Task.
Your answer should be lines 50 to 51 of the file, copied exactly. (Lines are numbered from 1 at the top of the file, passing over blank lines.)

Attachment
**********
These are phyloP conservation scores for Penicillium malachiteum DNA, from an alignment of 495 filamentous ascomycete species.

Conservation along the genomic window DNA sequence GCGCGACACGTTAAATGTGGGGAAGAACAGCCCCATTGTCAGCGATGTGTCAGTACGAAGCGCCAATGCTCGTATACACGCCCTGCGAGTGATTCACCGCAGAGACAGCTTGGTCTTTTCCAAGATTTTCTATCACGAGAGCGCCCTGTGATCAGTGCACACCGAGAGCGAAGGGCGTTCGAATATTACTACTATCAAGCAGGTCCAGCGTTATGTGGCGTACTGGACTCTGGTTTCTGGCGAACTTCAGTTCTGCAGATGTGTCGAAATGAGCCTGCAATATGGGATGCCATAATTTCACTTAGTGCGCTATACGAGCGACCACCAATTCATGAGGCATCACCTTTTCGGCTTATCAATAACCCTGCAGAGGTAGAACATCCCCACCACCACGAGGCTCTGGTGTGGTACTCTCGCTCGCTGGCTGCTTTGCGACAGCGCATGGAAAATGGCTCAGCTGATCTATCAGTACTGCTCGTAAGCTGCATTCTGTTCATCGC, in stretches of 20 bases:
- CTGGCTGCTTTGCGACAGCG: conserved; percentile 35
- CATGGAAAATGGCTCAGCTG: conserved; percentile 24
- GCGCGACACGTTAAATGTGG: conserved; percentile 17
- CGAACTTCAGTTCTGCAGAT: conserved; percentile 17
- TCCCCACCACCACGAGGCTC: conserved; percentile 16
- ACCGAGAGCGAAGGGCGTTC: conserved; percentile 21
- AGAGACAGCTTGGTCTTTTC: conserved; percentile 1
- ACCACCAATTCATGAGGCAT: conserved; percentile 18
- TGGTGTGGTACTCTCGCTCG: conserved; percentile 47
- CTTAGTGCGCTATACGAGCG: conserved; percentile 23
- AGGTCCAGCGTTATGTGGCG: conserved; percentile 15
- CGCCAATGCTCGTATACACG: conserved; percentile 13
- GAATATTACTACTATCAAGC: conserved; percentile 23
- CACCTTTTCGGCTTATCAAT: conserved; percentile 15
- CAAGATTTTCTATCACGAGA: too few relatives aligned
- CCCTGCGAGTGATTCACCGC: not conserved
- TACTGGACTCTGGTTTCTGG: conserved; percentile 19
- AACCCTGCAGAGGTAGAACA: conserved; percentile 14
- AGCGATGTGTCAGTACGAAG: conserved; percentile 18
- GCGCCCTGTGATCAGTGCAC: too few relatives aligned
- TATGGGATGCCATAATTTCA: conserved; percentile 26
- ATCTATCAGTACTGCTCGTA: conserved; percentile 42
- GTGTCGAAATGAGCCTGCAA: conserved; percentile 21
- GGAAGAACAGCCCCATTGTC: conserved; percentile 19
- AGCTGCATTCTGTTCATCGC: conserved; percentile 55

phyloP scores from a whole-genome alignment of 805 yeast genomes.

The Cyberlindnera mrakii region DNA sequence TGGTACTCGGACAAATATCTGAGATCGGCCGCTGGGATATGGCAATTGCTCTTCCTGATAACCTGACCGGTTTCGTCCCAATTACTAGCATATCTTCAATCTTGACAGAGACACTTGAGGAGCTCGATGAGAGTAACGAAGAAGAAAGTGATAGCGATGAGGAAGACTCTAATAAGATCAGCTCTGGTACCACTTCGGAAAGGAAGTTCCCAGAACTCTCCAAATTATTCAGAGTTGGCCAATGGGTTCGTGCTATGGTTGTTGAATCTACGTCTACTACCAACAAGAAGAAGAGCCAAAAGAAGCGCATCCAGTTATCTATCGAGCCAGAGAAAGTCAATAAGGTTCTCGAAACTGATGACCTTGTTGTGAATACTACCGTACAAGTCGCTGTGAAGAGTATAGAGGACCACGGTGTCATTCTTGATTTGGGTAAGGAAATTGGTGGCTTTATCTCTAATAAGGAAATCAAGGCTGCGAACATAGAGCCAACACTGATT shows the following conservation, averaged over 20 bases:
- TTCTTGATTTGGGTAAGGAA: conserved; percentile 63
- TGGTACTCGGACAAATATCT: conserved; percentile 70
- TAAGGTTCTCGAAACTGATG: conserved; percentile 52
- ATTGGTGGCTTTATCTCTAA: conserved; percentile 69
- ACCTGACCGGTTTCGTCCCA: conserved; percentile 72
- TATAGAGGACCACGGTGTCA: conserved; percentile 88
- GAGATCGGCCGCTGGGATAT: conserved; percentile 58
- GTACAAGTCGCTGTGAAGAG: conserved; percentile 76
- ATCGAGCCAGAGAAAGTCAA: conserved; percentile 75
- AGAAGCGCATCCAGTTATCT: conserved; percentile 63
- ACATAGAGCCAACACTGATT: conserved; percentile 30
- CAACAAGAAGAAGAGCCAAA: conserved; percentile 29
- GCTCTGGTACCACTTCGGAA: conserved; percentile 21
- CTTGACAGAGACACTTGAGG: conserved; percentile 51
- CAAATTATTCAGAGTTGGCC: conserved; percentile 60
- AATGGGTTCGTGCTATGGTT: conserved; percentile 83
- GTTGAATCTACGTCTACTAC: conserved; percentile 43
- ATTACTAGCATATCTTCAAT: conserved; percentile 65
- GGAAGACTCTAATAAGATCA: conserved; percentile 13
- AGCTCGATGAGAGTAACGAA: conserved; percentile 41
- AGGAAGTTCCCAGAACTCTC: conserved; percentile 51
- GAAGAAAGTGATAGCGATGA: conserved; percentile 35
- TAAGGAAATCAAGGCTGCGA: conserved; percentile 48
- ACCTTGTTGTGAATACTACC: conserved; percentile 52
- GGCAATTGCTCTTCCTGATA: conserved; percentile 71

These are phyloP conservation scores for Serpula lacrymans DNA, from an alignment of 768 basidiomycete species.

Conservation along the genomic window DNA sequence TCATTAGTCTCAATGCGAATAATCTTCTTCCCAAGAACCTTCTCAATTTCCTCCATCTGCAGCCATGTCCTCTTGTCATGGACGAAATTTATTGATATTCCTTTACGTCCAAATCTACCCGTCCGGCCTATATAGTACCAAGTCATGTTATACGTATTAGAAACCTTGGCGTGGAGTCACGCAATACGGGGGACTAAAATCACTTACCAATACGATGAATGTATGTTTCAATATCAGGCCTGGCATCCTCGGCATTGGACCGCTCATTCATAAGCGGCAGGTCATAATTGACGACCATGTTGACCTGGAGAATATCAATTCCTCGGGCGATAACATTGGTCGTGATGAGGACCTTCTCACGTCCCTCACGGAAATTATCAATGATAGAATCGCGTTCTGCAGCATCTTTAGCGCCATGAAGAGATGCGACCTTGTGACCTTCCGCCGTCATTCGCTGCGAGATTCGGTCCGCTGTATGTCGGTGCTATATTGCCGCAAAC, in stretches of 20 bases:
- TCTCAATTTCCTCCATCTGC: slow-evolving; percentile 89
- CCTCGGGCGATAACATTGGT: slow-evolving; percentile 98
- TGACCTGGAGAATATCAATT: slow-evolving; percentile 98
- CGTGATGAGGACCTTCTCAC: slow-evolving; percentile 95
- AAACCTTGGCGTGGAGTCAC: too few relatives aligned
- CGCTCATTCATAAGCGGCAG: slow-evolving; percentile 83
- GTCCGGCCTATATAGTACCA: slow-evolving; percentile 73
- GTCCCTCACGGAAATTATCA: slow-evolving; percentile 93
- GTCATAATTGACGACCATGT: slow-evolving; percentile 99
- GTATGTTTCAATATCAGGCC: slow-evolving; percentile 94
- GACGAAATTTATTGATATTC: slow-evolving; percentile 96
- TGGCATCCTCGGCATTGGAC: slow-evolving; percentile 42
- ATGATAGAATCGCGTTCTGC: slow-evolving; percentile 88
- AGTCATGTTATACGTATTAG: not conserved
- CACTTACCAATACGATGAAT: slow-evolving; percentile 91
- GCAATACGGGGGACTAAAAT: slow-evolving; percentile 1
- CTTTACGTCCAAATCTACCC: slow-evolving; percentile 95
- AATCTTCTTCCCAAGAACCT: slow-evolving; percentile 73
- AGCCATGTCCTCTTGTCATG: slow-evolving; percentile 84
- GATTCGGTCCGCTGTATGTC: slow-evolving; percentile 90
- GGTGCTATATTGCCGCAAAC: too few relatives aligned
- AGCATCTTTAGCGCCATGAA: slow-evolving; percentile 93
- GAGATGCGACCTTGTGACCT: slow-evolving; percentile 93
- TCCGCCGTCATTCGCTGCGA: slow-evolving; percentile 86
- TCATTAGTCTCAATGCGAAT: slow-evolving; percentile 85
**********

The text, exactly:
- AGGAAGTTCCCAGAACTCTC: conserved; percentile 51
- GAAGAAAGTGATAGCGATGA: conserved; percentile 35